The study performed by Bierderman et al. , compares subgroups of children with ADHD who received treatment with stimulants in childhood or adolescents with children who did not receive treatment (James, Swanson & Volkow 2008). The study revealed that treatment with stimulants did not reduce the risk of substance abuse. It did, however, show that stimulant treatment delayed the potential use of substances. Rather than using substances early in life, subjects eventually abused drugs or alcohol in the later years of life. In the study conducted by Mannuzza et al. the age that treatment was initiated was correlated with the age of substance abuse. This study was small and involved subgroups of children. These two groups where either given or not given stimulant medications. The groups were formed by age groups of two to six years and eight to twelve years. The results of the study demonstrated that children who started stimulant treatment early, had the least chance of abusing drugs or alcohol ion adult years. On the other end, children who started stimulant therapy later, in the eight to twelve year range, became more likely to abuse drugs, especially cocaine.

Another aspect of the study described that in some of the children who abused drugs, their substance abuse behavior was mediated by antisocial personality disorder. This finding alone demonstrates a negative side effect of stimulant therapy in the treatment of ADHD. There is a study that tested the effects of stimulant therapy in both girls and boys. This study was significant since boys are six to nine times more likely to be diagnosed with ADHD then girls. The study was a population-based cohort study of 5,718 children. The groups were identified as treated ADHD group and untreated ADHD group.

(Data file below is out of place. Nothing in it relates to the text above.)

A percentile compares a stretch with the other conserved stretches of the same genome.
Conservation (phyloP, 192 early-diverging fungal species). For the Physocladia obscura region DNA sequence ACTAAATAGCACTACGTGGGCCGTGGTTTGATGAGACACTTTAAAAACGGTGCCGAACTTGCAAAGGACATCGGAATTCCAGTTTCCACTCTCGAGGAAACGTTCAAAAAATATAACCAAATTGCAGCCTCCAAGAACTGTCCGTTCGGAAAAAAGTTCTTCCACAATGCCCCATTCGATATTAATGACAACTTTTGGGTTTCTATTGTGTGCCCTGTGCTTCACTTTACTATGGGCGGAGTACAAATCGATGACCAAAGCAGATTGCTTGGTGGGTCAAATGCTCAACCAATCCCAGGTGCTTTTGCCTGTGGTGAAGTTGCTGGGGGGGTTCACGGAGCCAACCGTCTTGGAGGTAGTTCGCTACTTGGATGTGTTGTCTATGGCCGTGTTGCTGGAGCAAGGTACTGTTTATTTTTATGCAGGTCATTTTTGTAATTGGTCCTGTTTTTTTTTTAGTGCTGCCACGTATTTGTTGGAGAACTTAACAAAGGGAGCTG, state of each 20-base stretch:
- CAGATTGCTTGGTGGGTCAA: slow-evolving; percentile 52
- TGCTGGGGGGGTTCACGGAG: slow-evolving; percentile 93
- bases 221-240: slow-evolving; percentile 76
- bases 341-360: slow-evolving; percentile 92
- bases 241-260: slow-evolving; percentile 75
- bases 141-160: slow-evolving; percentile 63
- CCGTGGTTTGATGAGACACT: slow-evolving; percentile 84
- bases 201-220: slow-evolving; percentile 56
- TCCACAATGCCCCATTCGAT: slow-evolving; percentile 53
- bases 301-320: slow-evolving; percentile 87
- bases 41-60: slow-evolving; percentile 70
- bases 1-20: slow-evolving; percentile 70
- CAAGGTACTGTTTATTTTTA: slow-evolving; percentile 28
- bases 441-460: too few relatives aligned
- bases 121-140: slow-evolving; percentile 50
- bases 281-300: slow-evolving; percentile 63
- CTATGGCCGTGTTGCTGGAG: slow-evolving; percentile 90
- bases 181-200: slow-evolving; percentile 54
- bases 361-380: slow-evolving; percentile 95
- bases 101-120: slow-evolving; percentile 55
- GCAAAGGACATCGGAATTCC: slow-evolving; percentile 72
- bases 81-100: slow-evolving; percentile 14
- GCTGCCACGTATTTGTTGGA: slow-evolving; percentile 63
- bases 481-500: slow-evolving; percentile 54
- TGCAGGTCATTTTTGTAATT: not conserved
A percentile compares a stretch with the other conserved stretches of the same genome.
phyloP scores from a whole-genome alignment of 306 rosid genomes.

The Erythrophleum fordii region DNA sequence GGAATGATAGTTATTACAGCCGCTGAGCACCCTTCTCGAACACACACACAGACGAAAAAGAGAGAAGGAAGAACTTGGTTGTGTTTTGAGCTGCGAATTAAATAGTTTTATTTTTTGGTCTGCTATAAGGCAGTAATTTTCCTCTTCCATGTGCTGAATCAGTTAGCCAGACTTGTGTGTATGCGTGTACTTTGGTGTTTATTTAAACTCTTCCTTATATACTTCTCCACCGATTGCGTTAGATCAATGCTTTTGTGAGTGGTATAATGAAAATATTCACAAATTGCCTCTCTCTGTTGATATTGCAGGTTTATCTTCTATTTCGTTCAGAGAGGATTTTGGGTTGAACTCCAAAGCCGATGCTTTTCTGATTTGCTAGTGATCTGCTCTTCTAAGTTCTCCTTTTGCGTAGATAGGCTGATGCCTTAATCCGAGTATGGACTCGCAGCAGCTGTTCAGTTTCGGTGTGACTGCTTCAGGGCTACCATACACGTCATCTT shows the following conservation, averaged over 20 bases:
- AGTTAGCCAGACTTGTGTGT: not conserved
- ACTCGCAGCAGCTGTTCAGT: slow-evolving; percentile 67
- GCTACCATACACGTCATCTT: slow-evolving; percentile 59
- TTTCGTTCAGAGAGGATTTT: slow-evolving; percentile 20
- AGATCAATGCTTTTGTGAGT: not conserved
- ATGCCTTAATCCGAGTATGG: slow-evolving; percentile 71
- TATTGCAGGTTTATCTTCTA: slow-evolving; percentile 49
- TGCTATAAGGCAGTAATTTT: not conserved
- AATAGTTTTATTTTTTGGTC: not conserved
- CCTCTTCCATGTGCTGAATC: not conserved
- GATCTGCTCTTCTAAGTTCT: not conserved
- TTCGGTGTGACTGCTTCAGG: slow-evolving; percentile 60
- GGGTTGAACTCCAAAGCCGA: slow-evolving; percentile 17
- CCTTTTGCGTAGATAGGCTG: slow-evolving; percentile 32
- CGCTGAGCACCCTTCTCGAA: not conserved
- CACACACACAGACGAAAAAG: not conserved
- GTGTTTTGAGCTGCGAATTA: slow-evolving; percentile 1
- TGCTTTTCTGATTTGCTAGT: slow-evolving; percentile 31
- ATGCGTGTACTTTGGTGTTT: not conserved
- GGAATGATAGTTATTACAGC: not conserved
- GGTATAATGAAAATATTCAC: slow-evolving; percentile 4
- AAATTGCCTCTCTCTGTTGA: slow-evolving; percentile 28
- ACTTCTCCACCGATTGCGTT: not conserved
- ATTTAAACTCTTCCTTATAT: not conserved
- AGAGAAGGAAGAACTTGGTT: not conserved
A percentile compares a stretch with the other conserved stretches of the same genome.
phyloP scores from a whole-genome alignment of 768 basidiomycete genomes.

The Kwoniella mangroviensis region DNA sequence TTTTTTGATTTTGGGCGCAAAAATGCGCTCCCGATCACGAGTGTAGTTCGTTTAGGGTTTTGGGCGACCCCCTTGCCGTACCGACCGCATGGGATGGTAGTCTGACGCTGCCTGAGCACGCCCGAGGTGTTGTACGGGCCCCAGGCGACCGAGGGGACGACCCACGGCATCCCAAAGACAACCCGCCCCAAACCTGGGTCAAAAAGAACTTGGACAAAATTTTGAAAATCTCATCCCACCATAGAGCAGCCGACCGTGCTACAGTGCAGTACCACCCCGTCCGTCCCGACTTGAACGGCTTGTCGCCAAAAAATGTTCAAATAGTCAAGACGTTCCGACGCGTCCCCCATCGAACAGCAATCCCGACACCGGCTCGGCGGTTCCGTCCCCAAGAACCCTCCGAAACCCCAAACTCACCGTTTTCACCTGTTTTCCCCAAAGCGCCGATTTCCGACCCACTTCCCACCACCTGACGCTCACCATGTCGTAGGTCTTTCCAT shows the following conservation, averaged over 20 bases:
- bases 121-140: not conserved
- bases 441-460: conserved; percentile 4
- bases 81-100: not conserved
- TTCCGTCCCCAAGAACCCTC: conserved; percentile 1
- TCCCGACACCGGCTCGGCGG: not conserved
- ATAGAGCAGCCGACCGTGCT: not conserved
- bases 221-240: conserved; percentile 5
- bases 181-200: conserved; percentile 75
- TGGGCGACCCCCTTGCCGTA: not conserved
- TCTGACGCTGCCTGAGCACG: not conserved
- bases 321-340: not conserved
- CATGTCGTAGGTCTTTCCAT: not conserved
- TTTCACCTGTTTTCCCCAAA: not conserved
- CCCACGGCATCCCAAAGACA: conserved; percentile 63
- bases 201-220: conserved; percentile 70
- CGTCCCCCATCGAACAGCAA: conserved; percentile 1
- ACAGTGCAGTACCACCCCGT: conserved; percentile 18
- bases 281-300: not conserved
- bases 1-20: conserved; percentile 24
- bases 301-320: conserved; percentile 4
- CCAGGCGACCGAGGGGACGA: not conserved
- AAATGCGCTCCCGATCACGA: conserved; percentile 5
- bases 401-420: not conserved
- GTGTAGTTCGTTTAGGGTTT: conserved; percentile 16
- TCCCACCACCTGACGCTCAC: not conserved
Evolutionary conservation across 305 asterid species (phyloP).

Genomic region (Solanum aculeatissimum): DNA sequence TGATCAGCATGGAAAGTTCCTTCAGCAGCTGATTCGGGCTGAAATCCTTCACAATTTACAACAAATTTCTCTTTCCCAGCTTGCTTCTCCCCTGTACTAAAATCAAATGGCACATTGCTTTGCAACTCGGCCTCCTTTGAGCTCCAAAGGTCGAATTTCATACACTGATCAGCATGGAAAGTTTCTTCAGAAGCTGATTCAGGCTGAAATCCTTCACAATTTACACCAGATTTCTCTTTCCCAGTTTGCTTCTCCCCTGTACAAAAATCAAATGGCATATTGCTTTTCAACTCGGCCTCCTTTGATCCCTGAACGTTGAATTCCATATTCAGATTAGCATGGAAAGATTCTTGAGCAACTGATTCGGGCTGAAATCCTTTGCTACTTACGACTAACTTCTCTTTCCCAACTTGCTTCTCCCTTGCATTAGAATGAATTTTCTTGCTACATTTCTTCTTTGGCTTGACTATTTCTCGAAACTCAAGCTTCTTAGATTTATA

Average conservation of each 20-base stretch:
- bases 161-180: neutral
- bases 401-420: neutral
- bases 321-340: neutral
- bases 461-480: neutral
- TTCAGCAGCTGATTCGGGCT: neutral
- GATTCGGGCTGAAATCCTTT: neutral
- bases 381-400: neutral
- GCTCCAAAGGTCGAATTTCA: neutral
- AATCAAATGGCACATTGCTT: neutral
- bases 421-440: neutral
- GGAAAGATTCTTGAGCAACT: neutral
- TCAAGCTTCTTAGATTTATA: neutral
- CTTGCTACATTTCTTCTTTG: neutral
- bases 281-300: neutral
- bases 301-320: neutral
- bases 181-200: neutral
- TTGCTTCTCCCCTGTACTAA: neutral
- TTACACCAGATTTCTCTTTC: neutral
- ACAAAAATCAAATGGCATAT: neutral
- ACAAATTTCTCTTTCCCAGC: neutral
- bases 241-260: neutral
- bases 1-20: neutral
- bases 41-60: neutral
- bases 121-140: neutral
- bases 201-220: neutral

Children in the treated group were given stimulants and/or a combination of tricyclic antidepressants. Upon completion of the study, approximately eighteen and a third years, the results were finalized. Untreated subjects showed a higher substance abuse rate of approximately seven to eight percent. The more interesting aspect is that gender specifically. Girls showed no significant difference between both groups. On the other hand, boys who received stimulant therapy, showed a difference of fifty four percent abuse rate to the one hundred percent abuse rate of those who were untreated.

This study proved that there is a protective effect to initiating stimulant therapy to children with ADHD, especially boys. Some psychiatrists believe that ADHD alone cannot be compared with substance abuse. It is the belief that a comorbid diagnosis of Conduct Disorder (CD) leads to the evident substance abuse. Several studies have been performed on the relationship between CD/ADHD and substance abuse. Some studies debunk the idea that the two are related, and others prove a direct correlation between both disorders.